Just another show
What’s it like to have 30 years of your work on display? Is it climatic or just the beginning?
“It’s just another show,” he says, looking down at the tattoos on his hands. He’s in a room surrounded by the in-progress works of some of his students. His influence can be seen heavily in some, barely in others. His office is peopled with dozens of mouse-eared, nonfunctional ceramics on the floor, some with branch-like mini-mouse heads growing out of the sides and a large totem-like mouse head on top. Like something out of Annette Funicello’s therapy notes. Other than that, it’s busy. Maybe even cluttered. But not messy.
“But … it’s also … I’ve had to look at the history of what I’ve done. From the autobiographical no-holds-barred, in-your-face stuff [of the beginning of his career]. Some of that stuff is kind of hard to look at. Just bringing back memories of when things weren’t so good.”
Before the success. Before he married the love of his life, Valerie. Back when Sarich worked like a factotum at dozens of mindless jobs.
The room, though buzzing with florescent lights, seems extremely quiet considering the shouts and violent smears of color everywhere. The table is covered with layers of drips, slashes, spills and flashy little doodles. The linoleum is covered with bright stains and the stains of products used to try to get them out. The room reeks of color. With eyes shut, the color is almost audible.
“I’m nervous,” he says, finally. “Absolutely. I hate my own shows. When I was young, I’d get shit-faced, but now I don’t drink. Well, hardly drink. I’ll have maybe one beer. My family’s coming from Chicago. I’ve got people coming from Germany, New York, Tennessee. All these people are coming in to celebrate with me, but I don’t know if I’ll have time to spend with them all.”
“My brothers and sisters are coming,” he says. “They don’t know what I do. I mean, they know I’ve always been an artist, but they haven’t followed my career too closely.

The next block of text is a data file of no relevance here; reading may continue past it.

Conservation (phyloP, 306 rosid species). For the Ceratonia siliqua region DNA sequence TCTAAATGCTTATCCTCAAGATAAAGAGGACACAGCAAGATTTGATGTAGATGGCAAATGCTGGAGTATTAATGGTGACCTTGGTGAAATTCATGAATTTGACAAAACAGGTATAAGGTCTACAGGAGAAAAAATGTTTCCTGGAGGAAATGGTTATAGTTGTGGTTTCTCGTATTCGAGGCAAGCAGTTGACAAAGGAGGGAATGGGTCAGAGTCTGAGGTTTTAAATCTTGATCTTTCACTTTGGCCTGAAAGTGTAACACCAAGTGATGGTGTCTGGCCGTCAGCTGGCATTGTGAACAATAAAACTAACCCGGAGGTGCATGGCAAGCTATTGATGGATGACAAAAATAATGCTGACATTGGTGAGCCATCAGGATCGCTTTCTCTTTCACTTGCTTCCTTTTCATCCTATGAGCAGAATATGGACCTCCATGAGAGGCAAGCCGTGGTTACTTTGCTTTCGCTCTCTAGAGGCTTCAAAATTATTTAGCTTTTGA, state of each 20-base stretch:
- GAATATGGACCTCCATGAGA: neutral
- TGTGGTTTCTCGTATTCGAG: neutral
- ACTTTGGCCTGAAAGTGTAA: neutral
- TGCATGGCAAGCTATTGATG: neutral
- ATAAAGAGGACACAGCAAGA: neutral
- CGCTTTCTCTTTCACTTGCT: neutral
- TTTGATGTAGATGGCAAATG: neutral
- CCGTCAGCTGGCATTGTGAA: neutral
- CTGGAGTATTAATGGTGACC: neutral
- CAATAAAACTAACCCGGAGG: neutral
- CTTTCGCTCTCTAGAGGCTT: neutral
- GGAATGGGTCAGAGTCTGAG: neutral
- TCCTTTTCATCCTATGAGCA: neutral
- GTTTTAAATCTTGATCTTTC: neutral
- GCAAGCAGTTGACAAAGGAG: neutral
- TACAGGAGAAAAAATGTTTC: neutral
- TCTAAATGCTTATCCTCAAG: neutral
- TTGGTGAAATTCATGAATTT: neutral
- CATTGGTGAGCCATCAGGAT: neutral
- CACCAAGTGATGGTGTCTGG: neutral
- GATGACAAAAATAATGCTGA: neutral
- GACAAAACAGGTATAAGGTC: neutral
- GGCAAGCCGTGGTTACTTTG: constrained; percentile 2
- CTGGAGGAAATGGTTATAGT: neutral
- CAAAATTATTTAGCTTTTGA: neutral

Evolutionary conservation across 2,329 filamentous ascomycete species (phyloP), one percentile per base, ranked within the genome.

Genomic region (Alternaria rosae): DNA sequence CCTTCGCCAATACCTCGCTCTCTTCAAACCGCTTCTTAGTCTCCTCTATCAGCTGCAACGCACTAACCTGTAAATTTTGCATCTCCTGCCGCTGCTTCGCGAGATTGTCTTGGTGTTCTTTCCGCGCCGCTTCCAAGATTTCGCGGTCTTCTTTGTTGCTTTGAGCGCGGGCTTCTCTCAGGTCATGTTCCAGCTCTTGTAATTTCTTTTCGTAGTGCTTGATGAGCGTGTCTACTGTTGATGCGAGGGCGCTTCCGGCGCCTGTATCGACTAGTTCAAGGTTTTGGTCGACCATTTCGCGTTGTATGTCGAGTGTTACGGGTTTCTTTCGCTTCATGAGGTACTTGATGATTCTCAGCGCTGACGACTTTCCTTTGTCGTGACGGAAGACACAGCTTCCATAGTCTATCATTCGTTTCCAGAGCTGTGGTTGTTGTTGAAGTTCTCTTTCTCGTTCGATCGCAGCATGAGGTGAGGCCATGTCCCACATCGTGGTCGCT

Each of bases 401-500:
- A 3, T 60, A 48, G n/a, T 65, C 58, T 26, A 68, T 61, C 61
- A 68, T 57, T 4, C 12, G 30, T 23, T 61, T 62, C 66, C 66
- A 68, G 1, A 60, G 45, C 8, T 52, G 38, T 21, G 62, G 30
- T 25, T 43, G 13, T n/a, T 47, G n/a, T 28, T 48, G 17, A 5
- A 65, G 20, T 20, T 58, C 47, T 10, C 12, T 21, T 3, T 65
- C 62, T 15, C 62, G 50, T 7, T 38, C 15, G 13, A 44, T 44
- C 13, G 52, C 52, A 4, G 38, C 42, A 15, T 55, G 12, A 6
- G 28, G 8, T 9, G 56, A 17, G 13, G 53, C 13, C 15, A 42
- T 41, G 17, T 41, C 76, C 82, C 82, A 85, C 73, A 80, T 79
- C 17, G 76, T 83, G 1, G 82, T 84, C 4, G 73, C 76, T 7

“I was talking to my brother on the phone, and he said, ‘I’m not going to have to sit there while people talk about what a great fucking guy you are, am I?'” laughs Sarich.
“I told him, ‘Probably.'”
Sarich is the second oldest in an Irish-Catholic family of three boys and three girls.
“My dad would never let us admit we were Irish. He said ‘If anybody asks, you’re Croatian kids.’
“They were all good artists, but none of them pursued it.”
Coming from such a big family helped inspire Sarich to take up art.
“Art was the only thing I found that was mine,” he says. “Growing up in a small, three-bedroom house with eight people in it, I escaped with art. I was always the guy that was drawing in class and getting in trouble. My dad said he went to school more than I ever did.”
He surveys the room, but it’s obvious he’s looking just as hard internally.
“It’s going to be emotional. Draining. I don’t know how I’ll react,” he says.
“I’m excited,” says Hertel. “I’m really interested in meeting Mike’s art friends. I’m sure it will be a huge crowd.”
“Nobody does it alone,” says Sarich, who notes that he’s been working closely with the museum for over a year to help them put the show together. “They’ve gone a great job, Ann and Miriam,” referring to curator Ann Wolfe and curatorial assistant Miriam Stanton.
“So many people have helped me through the years; I can’t even mention them all. I’ve had a lot of help. The art world is too callous to do it yourself anymore.”
“When you’re young, you can afford to place a lot of importance on things you have no control over,” he says reflectively. “I think everybody takes themselves way too seriously. I’m pretty good at laughing at myself. I’ve done enough stupid things for two lifetimes.
“You can see when somebody’s full of shit. Some people don’t want to go beyond themselves. A lot of people would have to take that next step along the path, they want to stay in that comfort zone. I don’t know how I’m going to react that night [of the opening]. It’s gonna be very emotional for me. To see all my friends, to see all the work up, going to be an emotional day.”
After its run at the NMA, the collection will go on the road. “It’s headed to Montana after it’s showing here, and there are a couple of other places that want it, a scaled-down version of it, anyhow,” says Sarich.
He checks the round classroom-style clock on the wall and reaches into his pocket for a pill. He sips a bit of the bottle of water in front of him and swallows.
As for the future?
“The art scene is wide-open,” he says. “Narrative work is coming back. I think that’s very positive. Outsider art has always had a big influence on me. I liked the rawness … Henry Darger. He was a sick fuck.”